Your First 5 Steps for the Blue Screen of Death
If you use Windows, you've seen this blue-screened error. Here's what to do.
If you have worked within the IT field at any capacity for any length of time with Microsoft Windows computers, you have certainly had to fix a computer that suffers from “The Blue Screen of Death.” It has caused so many people headaches as it comes about when a student is typing up a 20-page paper the night before they have to turn it in, and loses all of the progress they had made or corrupts and ruins software and hardware to the point that it will start to cost money to fix the problem.
This notorious computer failure has made the phrase “just restart your computer” famous because of how easy it is to fix it. Unfortunately, many times that solution simply will not fix it and further steps are needed, so we want to offer you a simple guide to correctly navigating the blue screen of death with the best possible chance for success. Please do know that every computer failure is unique and we only offer this as a guide and not a foolproof solution for you.
Step 1: Boot In Safe Mode
One of the first things that you want to determine is if this issue is a software or hardware problem. The easiest and most effective way to do that on a Windows machine is by turning your computer off, waiting five seconds, and then turning it back on while holding down the F8 key as it boots. If done successfully, you will come up to a boot-command prompt that asks you which way to load the computer. (If not, jump to step three.) Select the “Safe Mode” option. What this does is launches Windows with the bare bones applications running. If you can successfully load a computer this way, the problem may very well be software. It is suggested that you backup your hard drive with all of the critical documents that you have. (We offer backup solutions in step four.) If the next step of updating the BIOS does not work, you will need to reformat your hard drive and reinstall all of the software. It may be time consuming, but at least you will not have to replace any hardware.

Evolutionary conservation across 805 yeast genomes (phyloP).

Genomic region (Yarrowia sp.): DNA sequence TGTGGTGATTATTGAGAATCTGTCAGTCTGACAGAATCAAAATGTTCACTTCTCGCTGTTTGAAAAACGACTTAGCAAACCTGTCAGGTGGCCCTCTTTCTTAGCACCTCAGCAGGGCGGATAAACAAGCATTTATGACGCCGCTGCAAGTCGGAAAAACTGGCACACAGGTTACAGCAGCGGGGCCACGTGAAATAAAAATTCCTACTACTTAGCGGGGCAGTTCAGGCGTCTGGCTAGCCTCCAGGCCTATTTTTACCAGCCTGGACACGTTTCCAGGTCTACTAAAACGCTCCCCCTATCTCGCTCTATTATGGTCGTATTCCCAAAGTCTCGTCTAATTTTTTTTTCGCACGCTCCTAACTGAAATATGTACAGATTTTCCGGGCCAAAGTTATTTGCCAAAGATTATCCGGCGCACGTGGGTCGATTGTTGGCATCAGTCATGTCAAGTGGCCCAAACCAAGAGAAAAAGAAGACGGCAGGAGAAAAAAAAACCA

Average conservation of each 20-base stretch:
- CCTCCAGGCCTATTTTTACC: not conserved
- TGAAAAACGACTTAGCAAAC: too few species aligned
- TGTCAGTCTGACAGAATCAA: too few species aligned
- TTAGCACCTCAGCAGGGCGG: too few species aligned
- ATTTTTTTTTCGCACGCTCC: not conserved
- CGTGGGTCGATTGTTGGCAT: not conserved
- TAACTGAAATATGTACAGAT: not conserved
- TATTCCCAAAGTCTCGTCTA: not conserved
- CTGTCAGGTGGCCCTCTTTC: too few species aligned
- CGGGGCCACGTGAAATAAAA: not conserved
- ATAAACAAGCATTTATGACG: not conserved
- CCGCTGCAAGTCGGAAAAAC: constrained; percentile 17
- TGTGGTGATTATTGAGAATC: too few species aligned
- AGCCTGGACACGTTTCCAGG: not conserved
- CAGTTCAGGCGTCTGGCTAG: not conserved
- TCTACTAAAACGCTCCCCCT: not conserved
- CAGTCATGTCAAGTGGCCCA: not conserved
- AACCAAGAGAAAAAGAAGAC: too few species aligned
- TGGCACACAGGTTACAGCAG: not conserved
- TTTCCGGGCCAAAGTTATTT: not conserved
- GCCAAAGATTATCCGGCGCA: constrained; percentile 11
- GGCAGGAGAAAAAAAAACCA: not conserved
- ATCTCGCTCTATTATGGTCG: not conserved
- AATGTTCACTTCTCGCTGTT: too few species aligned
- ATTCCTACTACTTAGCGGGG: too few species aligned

Step 2: Update Your BIOs and Drivers
Assuming that booting in safe mode was successful, you may want to try one option before completely reformatting the hard drive and starting all over. Many times, the Basic Input/Output System (BIOS) software and hardware drivers are not up to date and you need to log into your computer in Safe Mode with Networking. To update the drivers for your computer, Windows offers a demo for you here. To update your BIOS, follow the step-by-step PCWorld.com solution. After doing so, turn the computer off, turn it back on in normal boot mode, and see if your computer is operating properly. If not, put in your Windows operating system and start over.
Step 3: Check If It Is The Hard Drive
At this point, we need to find out if the hard drive is working properly and we can safely recover the data, or if we will need to replace the hard drive altogether. Depending upon the hardware you have in your building, you can do this many ways, but all will require that you remove your hard drive from the computer. The optimal way is to use an external hard drive casing, connect your computer’s hard drive, and plug it into a separate computer to see if you can access the data on it. If you need the hardware to connect it, I would suggest the StarTech Sata Docking Station for $45. If you do not feel comfortable tinkering with the hard drive after you have it connected, I would recommend downloading Recuva which is free and only available on Windows. If the hard drive works, then proceed with steps four and five. If not, you will be needing to purchase a new hard drive, reinstall Windows and start from scratch.